The Unauthorized Biography of Rosco P. Coltrane

When it's my moment in the sun, I won't forget that I am blessed, but every hero walks alone, thinking of more things to confess

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Location: Owensboro, Kentucky, United States


Tuesday, June 20, 2006

Just Another Four Letter Man In A Jam

Last night, I came home ready to write some more about Oaxaca. But for some reason, I just couldn't. I tried. I sat down and even got a few sentences out, but it just wasn't there. I had somehow lost my muse. Not sure where exactly she went. Maybe she went out for some cigs kept on going, maybe I left her in Mexico, or maybe she just went out for some drinks with the gals, I am not sure. All I know is she was nowhere near my laptop last night.

I paced around my apartment, looking around my muse. But it was no luck. I tried to watch a little television, but it just frustrated me more and more. So I decided there was only on thing I could do to find her. I grabbed my sunglasses, turned on XM, and peeled out of the parking lot. I just began to drive around and around through the gloaming of the day. No real agenda, no real destination, no real route. I was just headed towards more blacktop trying to find my muse.

I drove around listening to a lot of great music. A little Counting Crows' Holiday in Spain, Slaid Cleaves' Oh Roberta, My Morning Jacket's Same in Any Language, Ryan Adams' Wonderwall, Radney Foster's Half of My Mistakes, and Percy Sledge's When a Man Loves a Woman. The music seemed to cut through the heat and humidity of the night and create a cool breeze. I drove around looking for a new book I have been wanting, but the gloaming kept calling me. And even though gas is 2.69 a gallon, I didn't care. I just kept on going. Until I found myself on a street I had never been on before. And when the street dead ended, I found myself at the entrance of the National Cemetery.

I walked through the markers of W.W.I veterans, people born almost a hundred years before me, with nothing but silence and an occasional break in the silence from a softball game nearby. There were lives that had been fully lived and done before I was a glint in my parents' eyes. I walked through the Pearl Harbor veterans section. I walked through the Korea and Vietnam vets too. There were people that died too young. Young men that never made it back. Now only names, only inscriptions in white limestone that glimmered in the dying light.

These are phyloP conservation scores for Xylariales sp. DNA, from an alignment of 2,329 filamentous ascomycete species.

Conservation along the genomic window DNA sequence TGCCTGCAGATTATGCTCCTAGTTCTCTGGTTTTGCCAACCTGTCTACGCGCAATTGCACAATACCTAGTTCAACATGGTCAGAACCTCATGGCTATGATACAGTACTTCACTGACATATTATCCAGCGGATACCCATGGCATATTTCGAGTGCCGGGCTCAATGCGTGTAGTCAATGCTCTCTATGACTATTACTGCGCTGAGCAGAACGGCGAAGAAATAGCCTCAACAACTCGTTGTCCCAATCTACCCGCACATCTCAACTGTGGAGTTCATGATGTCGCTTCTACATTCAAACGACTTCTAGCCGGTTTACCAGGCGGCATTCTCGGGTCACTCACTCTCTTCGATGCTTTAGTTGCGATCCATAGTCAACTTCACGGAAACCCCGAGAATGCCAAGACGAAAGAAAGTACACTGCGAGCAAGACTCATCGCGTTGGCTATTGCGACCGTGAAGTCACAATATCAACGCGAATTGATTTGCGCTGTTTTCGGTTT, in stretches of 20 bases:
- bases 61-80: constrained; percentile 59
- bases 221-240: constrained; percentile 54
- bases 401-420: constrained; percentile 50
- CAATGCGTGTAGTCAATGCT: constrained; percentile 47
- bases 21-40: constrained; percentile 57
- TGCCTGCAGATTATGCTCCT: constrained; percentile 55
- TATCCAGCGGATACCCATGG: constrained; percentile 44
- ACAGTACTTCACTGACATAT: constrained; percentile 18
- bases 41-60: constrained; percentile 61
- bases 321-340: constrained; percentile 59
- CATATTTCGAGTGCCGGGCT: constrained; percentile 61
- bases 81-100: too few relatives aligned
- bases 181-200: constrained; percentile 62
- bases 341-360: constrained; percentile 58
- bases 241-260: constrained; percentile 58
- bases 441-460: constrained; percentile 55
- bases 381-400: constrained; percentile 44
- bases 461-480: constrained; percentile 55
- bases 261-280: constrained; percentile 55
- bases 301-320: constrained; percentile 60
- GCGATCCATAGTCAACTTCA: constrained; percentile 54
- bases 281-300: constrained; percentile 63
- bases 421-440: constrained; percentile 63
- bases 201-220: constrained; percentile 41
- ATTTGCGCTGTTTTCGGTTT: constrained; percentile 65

As I was walking back to my jeep, my eyes were focusing on all the different names. All the Theodore'ss and Arnold's, names that aren't as popular now as they used to be. As I was processing all these names, my eyes were caught by one marker in particular.

Willis (Name withheld for privacy).

He was in World War II and died in the early 90's. The inscription stated his rank and below it a few simple words: He Was Loved. On the reverse side of the marker was of his wife, Irene. It had the day she was born, the day she died, and the simple words: She Was Special.

I stood there for about 5 minutes envisioning Willis and Irene. I saw their life together flash by on that tombstone. It was strange how six little words on a tombstone told me such a story. It was like watching a movie projected on that tombstone. I could see their entire lives.

Willis so young, going off to war. He was so gung ho, so ready. He married Irene two days before he left for Europe. She knew it was probably mistake, it was too hasty, but she did it anyway. And the day Willis returned home, about a month after the Japanese had surrendered, she realized that she would have to fall in love with him again. But she stuck it out. They had kids, they bought a house, the kids grew up. Willis worked hard as an accountant at a local factory. Willis and Irene never really traveled much. Irene didn't ask Willis many questions about the war. Though she knew he had reoccurring dreams of battles and fights, she thought it best not to ask. Maybe they will go away, she thought. But they didn't. But he survived. And not long after he retired from keeping the books, he and Irene planned a nice vacation to visit relatives on the West coast. But Willis had a stroke and died a few months before they were to leave. Irene didn't know what to do. It took a while for her to figure out all the finances Willis had left her with. And at the funeral, a few old men with tears in their eyes showed up to show their support of a man that new in a battlefield 50 years before. Irene eventually realized that she could go on without her husband, just like those days after the wedding, when she didn't know Willis was coming back. Now she knew he wasn't coming back, but she also knew that she would see him soon enough. But she lived her life, and she filled those 15 years that she lived without her husband with good memories that she planned to tell him about one day.

Yeah, the story was so vivid when my muse stood there and told me of two people and the lives that I will never know. Maybe the story I found somewhere deep in that limestone is true. Maybe it all happened like that. Probably not. But I do know a few things.

I know that Willis was loved. And Irene was special.

And I found my muse in a cemetery in the gloaming between day and night.


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